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Airman Spotlight: Senior Airman Henry Thomas

Senior Airman Henry Thomas, 51st Aircraft Maintenance Squadron/ 36th Aircraft Maintenance Unit

Senior Airman Henry Thomas, 51st Aircraft Maintenance Squadron/ 36th Aircraft Maintenance Unit

OSAN AIR BASE, Republic of Korea -- Airman Spotlight: Senior Airman Henry Thomas

Unit: 51st Aircraft Maintenance Squadron/ 36th Aircraft Maintenance Unit

Job title: F-16 Avionics Systems Journeyman

Job description and its impact on the overall mission: Interprets equipment operating characteristics to isolate malfunctions in systems such as attack control, radar, infrared, laser, instruments, displays, flight control, communication, navigation, satellite communications, identification, defensive and offensive, and defensive or offensive electronic warfare systems.

Time in the military: Two years and six months

Time at Osan: Five months

DEROS: September 2011

Family: Father: Henry Thomas Jr., Mother: Megan Thomas, and Sister: Brittany Taylor.

Hometown: Gainesville, Fl.

Hobbies: Pursuing bachelor's degree, work related side projects, video games and hanging out with friends.

Why did you join the military? I joined the military because I needed something new and different with my life, while continuing a great tradition of those who have served before me.

Where do you see yourself in 10 or 20 years? In 10 years I hope to have my master's degree and to have been commissioned. In 20 years I would like to retire and live life as life sees fit.

What do you do for fun here? I like to go sightseeing and traveling around Korea, and while on base I like to bowl at MIG Alleys Bowling Center.

What's your favorite Air Force memory or story?
I have many great memories so far, but I would have to say volunteering at the hospital on Joint Base Balad, Iraq was my favorite. I was helping care for patients in the Intensive Care Unit after they were taken off Blackhawk helicopters, and until they were sent home on the C-5s. It helped open my eyes to the sacrifices these men and women make on a daily basis to protect our nation.

What accomplishment are you most proud of? As a person of many accomplishments, just knowing, in some shape or form, I have made a difference is enough to make me proud about what I do.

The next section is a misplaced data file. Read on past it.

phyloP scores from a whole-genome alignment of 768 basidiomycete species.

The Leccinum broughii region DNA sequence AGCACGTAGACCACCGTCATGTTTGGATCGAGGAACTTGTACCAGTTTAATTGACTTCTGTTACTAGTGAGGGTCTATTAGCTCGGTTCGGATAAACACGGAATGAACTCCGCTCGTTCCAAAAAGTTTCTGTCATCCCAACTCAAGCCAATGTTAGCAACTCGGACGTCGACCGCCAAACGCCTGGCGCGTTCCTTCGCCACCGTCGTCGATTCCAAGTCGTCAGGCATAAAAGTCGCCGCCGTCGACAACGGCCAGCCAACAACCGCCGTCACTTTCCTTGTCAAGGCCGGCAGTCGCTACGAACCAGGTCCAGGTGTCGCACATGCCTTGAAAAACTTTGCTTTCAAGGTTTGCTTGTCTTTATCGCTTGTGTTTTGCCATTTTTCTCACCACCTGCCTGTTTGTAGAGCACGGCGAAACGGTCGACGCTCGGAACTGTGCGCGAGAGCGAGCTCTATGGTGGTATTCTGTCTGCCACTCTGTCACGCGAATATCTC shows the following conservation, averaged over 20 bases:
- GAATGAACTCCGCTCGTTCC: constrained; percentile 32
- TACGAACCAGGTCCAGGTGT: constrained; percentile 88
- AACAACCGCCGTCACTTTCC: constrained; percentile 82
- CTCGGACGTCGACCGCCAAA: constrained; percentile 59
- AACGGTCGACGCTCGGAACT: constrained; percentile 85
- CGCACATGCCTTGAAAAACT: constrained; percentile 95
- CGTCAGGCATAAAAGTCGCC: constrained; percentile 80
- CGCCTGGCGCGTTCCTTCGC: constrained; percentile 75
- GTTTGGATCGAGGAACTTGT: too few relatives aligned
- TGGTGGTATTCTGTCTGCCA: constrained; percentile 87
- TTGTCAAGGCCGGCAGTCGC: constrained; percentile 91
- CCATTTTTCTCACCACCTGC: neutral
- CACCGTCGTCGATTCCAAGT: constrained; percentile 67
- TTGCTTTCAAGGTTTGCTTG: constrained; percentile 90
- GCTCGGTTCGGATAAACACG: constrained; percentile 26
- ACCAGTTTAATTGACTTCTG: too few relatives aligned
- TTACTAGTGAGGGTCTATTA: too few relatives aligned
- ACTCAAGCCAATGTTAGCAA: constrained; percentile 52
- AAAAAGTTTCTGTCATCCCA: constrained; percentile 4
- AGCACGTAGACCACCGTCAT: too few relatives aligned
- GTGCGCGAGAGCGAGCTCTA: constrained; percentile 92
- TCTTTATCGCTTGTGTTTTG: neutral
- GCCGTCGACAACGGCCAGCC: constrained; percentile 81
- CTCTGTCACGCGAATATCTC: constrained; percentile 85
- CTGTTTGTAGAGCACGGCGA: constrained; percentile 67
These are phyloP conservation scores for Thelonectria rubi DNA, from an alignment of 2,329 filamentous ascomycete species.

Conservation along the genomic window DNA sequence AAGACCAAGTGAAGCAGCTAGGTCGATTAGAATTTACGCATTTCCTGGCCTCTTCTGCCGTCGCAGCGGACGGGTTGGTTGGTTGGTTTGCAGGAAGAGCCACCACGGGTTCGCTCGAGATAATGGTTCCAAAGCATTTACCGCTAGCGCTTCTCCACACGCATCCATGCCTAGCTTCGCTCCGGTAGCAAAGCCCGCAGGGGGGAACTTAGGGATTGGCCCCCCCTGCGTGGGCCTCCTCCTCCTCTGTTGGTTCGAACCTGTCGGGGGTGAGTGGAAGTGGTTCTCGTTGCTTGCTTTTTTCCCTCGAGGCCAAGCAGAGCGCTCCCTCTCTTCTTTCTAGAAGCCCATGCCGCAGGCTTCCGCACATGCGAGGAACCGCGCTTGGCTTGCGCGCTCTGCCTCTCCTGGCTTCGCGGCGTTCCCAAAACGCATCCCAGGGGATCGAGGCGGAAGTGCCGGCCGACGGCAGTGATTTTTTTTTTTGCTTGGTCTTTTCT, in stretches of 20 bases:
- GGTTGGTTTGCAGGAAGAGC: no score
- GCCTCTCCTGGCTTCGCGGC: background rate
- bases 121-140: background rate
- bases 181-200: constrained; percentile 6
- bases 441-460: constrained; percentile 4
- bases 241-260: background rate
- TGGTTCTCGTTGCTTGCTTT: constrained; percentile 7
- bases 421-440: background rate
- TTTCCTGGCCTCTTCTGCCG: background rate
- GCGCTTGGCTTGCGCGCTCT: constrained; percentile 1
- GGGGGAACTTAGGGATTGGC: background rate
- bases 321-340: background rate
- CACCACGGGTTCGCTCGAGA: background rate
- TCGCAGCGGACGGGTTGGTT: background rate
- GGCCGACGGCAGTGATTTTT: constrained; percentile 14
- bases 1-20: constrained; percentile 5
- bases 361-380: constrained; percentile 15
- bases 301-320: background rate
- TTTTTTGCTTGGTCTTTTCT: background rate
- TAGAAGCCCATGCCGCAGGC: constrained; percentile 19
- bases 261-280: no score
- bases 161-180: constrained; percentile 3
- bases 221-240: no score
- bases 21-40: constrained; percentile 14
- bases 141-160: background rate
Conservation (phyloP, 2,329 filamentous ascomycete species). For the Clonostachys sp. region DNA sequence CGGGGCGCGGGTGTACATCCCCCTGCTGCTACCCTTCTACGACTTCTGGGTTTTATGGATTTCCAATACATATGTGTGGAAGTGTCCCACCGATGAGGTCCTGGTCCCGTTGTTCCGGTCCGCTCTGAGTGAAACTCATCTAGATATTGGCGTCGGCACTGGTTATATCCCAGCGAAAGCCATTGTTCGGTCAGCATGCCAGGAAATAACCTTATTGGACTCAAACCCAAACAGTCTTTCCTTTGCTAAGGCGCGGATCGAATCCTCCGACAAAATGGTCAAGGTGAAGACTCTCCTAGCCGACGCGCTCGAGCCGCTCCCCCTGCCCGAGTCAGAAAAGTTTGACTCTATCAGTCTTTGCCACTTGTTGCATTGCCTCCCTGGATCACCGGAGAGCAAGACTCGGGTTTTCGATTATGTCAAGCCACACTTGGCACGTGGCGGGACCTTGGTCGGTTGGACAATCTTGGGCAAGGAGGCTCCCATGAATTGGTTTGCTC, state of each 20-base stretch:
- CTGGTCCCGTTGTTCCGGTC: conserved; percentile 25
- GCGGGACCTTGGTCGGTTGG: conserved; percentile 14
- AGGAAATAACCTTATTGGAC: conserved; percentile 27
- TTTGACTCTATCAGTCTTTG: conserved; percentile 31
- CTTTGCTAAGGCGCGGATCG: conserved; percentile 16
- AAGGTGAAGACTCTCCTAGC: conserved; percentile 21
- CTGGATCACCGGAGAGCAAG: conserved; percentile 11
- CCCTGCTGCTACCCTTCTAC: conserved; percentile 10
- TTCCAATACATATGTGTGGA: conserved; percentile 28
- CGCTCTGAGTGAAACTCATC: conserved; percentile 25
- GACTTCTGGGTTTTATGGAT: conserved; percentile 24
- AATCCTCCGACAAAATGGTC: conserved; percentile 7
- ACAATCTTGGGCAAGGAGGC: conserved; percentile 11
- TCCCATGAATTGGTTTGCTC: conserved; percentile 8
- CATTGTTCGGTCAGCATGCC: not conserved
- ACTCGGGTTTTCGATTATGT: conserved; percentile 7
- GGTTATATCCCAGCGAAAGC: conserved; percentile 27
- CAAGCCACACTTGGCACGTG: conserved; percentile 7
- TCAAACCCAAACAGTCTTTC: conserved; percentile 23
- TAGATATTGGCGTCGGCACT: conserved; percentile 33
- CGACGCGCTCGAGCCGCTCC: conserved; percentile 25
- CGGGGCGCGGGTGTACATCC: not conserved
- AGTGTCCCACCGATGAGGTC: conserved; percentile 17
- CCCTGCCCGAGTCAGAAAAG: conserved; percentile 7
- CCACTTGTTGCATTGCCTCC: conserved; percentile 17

Who are your role models? My role models would be anyone whom I have met. It is the experiences and knowledge I gain from others who have helped me become who I am today, and who I will be tomorrow.

My experience with Lt. Gen. Reno: I started off my morning having breakfast with Lt. Gen Reno and other Airmen. Being quite the character General Reno brought life to the table as he introduced himself and told stories to help show how the Air Force has transitioned since he joined in 1973. Though he brought up a good point when he asked from the number of us to recite the Airman's Creed, partially ashamed that I had not remembered it completely I didn't step up to the task. From the group two individuals made a gallant effort until the faltered a little and then the group helped them finish it. General Reno showed us the importance of knowing our Airman's Creed and I will never forget it again or forget what it stands for.

Later that day I was picked to meet Lt. Gen. Reno personally when he visited the 36th Aircraft Maintenance Unit. Maj. Anderson, my squadron commander, asked me to share some recent accomplishments with the general. I was a little shaky explaining of the problem of classified hard drive shortages, and the impact it had on our aircraft generation. The general showed interest in wanting to know more of how I did this, how long it took, and the some of the struggles I had getting to the solution. I described lack of troubleshooting methods, identifying resources and guides I never knew available, and how I was able to work with the program manager at Hill Air Force Base, Utah from Osan Air Base to overcome faults to the general. Lt. Gen Reno then asked me what my parents think of what I do, I said they were proud. He then asked me how often I speak with my family, I told him the truth. I talk to my dad about once a week, and I talk to my mom almost every day. He then shook my hand, coined me and told me to let my parents know that he is proud of me too. That night I made sure to let them know about the experience I had meeting General Reno.